Genvi starts sustainability program-A A +A
Wednesday, April 9, 2014
HOMEGROWN property developer Genvi Development Corp. launched over the weekend its corporate social responsibility (CSR) project My Sustainable Cebu, which is aimed at helping communities of their housing project’s four neighboring barangays.
The company is the developer of the 300-hectare Monterrazas de Cebu. They tapped Alfredo Arquillano Jr., who is considered a United Nations Office for Disaster Risk Reduction (UNISDR) champion, to implement the project.
Genvi Development Corp. president and chief executive officer Dindo Antonio Perez said they tapped Arquillano as a consultant for the project so that they can implement it better and get sustainable results. He said Arquillano’s background in empowering local communities in reducing disaster risks and adapting to climate change through the Purok System is aligned with the company’s vision in uplifting the lives of the nearby communities.
Arquillano is a former mayor of San Fernando, Camotes, an area that had “zero
casualty” when super typhoon Yolanda hit parts of Cebu in November last year.
Under his leadership, San Francisco, Camotes won the UN Sasakawa Award for Disaster Risk Reduction in 2011 for its community empowerment program to boost the resiliency of a mostly poor population, the UNISDR said in its website.
The UNISDR said the Purok System is an indigenous method of self-organization at the sub-village level. Under the Purok “Capital Build Up” program, the community deposits an amount agreed on by residents as initial capital for emergency purposes.
Arquillano also implemented a system of solid waste management that contributes to better sanitation and drainage, which considerably reduces the risk of floods caused by clogged waterways. It is now held up as a national best practice example and is also being shared with cities in other nations, such as Bangladesh.
Perez said My Sustainable Cebu aims to do a similar thing. They aim to implement alternatives in uplifting the lives of residents in four barangays: Guadalupe, Sapangdaku, Tisa and Buhisan. The project was formed last year and addresses three main areas: health and home, livelihood, and natural resources.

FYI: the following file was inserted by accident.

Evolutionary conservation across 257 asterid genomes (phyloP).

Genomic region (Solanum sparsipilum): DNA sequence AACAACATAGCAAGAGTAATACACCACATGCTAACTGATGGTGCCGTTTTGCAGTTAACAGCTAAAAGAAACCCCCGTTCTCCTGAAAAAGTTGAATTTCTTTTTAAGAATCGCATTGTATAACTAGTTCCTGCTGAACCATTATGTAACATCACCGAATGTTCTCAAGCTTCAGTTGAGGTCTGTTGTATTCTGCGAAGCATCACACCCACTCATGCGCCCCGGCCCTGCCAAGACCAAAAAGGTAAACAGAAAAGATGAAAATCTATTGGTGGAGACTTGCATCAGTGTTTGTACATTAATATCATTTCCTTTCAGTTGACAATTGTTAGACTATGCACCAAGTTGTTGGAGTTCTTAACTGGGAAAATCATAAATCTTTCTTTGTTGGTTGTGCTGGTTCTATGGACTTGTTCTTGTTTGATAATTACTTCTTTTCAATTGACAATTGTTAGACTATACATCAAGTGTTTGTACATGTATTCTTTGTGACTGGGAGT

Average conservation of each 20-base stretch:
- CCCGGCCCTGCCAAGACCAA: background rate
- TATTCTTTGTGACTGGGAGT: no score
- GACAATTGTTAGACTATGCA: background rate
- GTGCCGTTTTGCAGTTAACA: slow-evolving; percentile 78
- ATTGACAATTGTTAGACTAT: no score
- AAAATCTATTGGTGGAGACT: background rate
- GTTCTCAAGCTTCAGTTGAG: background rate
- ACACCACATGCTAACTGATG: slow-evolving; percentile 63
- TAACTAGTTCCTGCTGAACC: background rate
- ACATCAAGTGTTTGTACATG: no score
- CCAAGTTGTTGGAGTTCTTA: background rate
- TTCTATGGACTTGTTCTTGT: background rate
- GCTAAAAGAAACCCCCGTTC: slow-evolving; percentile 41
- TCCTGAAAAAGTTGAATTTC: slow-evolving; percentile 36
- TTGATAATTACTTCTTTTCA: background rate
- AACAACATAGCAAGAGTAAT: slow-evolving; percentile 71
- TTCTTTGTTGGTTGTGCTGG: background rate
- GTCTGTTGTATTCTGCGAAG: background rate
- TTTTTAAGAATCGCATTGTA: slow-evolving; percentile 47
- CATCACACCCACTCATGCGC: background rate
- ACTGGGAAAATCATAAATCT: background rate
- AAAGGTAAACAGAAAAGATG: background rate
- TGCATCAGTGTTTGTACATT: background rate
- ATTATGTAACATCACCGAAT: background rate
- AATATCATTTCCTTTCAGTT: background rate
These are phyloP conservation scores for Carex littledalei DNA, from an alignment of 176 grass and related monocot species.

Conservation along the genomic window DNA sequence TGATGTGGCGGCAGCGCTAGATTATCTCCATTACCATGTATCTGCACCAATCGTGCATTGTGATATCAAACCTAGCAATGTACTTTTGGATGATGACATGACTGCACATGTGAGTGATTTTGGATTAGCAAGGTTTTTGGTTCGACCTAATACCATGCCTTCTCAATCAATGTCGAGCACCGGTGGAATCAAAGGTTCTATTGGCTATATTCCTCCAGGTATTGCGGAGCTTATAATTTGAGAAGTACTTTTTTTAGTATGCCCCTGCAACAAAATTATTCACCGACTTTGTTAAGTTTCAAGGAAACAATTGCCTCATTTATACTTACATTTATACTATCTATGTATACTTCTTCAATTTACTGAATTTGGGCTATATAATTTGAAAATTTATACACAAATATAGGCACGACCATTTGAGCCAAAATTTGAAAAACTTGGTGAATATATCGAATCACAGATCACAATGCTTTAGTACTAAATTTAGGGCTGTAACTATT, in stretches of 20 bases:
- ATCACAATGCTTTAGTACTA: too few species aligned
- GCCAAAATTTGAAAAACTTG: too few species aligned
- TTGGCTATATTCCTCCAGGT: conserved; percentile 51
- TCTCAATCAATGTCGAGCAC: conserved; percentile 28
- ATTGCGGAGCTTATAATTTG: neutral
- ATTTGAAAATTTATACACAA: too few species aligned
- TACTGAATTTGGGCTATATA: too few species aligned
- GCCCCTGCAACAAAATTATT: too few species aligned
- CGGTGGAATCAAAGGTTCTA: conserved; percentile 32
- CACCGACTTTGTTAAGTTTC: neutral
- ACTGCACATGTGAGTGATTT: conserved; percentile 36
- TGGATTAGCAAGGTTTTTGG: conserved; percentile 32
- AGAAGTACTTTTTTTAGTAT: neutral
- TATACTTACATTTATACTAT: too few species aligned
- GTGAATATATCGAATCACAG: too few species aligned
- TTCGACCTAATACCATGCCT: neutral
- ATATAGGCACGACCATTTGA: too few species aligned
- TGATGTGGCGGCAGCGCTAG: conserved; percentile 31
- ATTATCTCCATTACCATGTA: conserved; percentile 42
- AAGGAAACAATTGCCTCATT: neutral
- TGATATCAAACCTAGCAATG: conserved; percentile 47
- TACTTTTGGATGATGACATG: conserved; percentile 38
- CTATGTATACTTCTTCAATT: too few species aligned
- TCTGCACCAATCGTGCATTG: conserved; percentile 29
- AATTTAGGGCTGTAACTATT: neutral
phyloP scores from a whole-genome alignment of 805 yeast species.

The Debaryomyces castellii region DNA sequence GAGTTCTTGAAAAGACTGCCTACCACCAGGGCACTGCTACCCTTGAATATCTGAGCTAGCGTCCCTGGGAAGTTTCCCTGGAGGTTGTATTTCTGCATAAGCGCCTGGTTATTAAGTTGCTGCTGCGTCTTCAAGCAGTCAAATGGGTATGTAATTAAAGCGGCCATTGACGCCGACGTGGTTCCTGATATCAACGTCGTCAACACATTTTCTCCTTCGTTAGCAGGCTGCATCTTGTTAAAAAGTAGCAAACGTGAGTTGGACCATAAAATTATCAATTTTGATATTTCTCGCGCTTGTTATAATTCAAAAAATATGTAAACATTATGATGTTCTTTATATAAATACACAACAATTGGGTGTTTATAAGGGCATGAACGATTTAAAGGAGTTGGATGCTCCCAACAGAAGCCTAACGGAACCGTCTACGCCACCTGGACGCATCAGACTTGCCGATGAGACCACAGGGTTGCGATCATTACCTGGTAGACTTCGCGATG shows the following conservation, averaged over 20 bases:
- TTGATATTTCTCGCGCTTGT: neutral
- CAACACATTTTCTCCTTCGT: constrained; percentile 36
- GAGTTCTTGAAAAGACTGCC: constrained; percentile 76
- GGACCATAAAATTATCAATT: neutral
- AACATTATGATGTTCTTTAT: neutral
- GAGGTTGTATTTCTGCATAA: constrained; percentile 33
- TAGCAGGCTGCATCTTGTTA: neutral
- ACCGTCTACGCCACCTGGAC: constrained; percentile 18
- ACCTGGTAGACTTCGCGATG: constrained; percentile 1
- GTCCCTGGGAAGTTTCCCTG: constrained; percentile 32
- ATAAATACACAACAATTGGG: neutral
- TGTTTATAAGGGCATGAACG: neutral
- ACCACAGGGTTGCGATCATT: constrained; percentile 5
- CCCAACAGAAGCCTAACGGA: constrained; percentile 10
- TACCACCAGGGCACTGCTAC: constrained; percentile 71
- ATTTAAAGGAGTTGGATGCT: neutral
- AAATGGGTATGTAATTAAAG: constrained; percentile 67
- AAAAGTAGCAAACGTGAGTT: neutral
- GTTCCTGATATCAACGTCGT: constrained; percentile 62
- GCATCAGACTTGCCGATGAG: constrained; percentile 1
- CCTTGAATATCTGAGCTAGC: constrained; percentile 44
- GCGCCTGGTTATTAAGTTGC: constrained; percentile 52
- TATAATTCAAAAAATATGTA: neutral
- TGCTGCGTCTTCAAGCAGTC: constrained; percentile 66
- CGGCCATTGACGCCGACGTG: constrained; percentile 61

It kicked off with a cleanup of Linap Creek in Banawa. Residents from four barangays filled 100 sacks of garbages collected from the creek.
“Projects like this are actually an opportunity for transformation. An opportunity for people to change the way they think about their current situation,” said Arquillano.
Of the three factors crucial to attain sustainability on the ground, Arquillano said disaster risk management should be the top priority of every local government unit.
“To achieve sustainable development, it should include disaster risk management, otherwise, without it, it is a failure,” he said.
Arquillano said he started small with one purok until its results attracted other puroks in San Fernando to participate. He said he will implement the same strategy with the four identified barangays of Genvi until neighboring areas will actively participate.
“Empowering local communities in reducing disaster risks would go a long way. It is only a matter of increasing awareness, educating the community and making them understand their role in disaster risk management,” said Arquillano, adding that the recent calamities that Cebu and Bohol went through should be enough reason for them to participate in the initiatives of the LGUs and the private sector.
During the launching, Genvi awarded P20,000 as capital buildup for Purok Kamanggahan, the pilot purok. Arquillano said they were given an incentive because they were the first purok to organize themselves, set up a purok hall and conduct initiatives relevant to the project. The company also donated trash bins to the barangays.
Genvi will also conduct a search for My Sustainable Champions. The company plans to present the project to the UNISDR.
Published in the Sun.Star Cebu newspaper on April 10, 2014.